The comprehensive assessment program allows for all stakeholders to accurately measure if NJASCS is meeting its mission of academic success. This data, in turn, will inform the decision-making process at the school. Just as teachers use the information to gauge their students’ progress and identify areas of strength and areas for improvement, each school uses this information in the aggregate to do the same.

Once tests are administered and results are available, a variety of software programs compile data into user-friendly reports which provide targeted analysis by grade, class, individual students, and by standard and/or question. The School Assessment Coordinator guides teachers through the compilation of all reports from school-wide assessments, and these reports are readily available to school administrators. Rubrics are employed for all tasks that are project-based in nature. These rubrics are developed by teacher teams under the guidance of administration to clearly reflect expectations of standards-mastery in alignment with the CCSS.

Once provided with the data, the following questions to guide the instructional staff include, but are not limited to, the following:
  • How well did the class perform as a whole?
  • What are the strengths and weaknesses evidenced within specific standards/skills?
  • Do results differ depending on question types (multiple-choice vs. open-ended, comprehension vs. writing)?
  • Identify students performing at PARCC PLD’s; How can teachers best create flexible-skill groups for students that have distinguished, strong, moderate, or partial command of the learning standard?
  • How can we utilize our students to best support one another?
  • Targeted distractors: Did students all select the same incorrect answer?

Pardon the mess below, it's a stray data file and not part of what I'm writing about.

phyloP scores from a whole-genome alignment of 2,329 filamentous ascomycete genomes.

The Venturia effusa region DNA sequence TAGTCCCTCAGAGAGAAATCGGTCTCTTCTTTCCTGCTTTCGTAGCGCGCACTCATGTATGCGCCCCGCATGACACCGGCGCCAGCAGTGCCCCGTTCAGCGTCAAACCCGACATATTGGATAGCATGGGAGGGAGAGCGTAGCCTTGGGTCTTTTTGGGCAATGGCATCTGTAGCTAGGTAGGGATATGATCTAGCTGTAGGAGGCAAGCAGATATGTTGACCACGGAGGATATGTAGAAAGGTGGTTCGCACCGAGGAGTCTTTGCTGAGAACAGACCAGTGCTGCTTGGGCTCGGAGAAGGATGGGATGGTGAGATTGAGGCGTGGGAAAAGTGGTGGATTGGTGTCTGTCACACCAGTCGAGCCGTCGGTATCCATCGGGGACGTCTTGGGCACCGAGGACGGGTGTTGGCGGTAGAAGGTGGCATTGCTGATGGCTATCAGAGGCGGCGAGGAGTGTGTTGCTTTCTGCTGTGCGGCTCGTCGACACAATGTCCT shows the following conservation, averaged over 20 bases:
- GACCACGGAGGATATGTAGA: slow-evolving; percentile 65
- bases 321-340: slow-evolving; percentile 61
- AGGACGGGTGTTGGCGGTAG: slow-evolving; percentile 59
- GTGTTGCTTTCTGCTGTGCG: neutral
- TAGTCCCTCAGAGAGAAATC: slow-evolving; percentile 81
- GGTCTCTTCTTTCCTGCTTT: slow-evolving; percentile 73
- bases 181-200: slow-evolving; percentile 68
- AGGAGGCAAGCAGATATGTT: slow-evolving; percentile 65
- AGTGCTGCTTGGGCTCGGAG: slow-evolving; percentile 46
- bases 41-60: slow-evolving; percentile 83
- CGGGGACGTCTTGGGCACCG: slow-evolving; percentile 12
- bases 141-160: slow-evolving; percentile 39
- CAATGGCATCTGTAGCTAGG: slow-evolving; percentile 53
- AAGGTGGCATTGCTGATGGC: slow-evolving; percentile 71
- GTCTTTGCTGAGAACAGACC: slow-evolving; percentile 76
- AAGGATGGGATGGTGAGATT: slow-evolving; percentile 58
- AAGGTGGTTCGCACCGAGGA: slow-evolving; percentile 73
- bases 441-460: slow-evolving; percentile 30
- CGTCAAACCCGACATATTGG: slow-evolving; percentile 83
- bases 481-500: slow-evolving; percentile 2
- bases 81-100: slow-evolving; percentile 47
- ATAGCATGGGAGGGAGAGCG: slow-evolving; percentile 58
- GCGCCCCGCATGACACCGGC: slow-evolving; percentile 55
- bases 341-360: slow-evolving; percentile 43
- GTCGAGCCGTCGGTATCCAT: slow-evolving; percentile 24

• Compare similar standards/skills; do results in one domain influence the others?
  • Unwrap each standard and defragment each skill; did students perform similarly on lower-order vs. higher-order questions?
  • Sort data by performance in specific items/specific-standards; do trends in the data emerge?
  • Examine data horizontally by student; are there any anomalies occurring with individual students?

Following data analysis, each teacher (under the guidance of content-area specialists and school administrators) will design individualized, prescriptive action plans for improvement. Teachers will consider standards/skills (based upon the percentage of student mastery) for whole-group re-teach, small-group remediation, and for one-on-one instruction.

Next, grade-level teams will complete similar grade-team action plans. In these team action plans, grade-level teachers will design and implement cross-curricular strategies to support students. Teachers of all content areas will use common academic and content-specific vocabulary in their lessons.

Beginning in Kindergarten, efficacy will be ingrained in the student body. Students will take an active role in monitoring their progress by understanding the S.M.A.R.T. goals for their learning (specific, measurable, attainable, rigorous, and timely); these goals will be prescribed by their teachers. For example, students will be provided rubrics in student-friendly language and images that will clearly identify the necessary components to advance to the next level. Ongoing review of the holistic assessment program will include evaluation and feedback provided by content-area specialists, curriculum supervisors, administrators, teachers, student evaluation, and, where appropriate, peer-evaluation of student work. Centrally-designed benchmark examinations that align to the learning standards included within each unit will allow administration, faculty, students, and parents to track where student progress is being made, and where improvement is needed. As a point of focus, the Board of Trustees will use this data to monitor student progress in reaching the targeted academic goals set by the Board at the inception of the school year.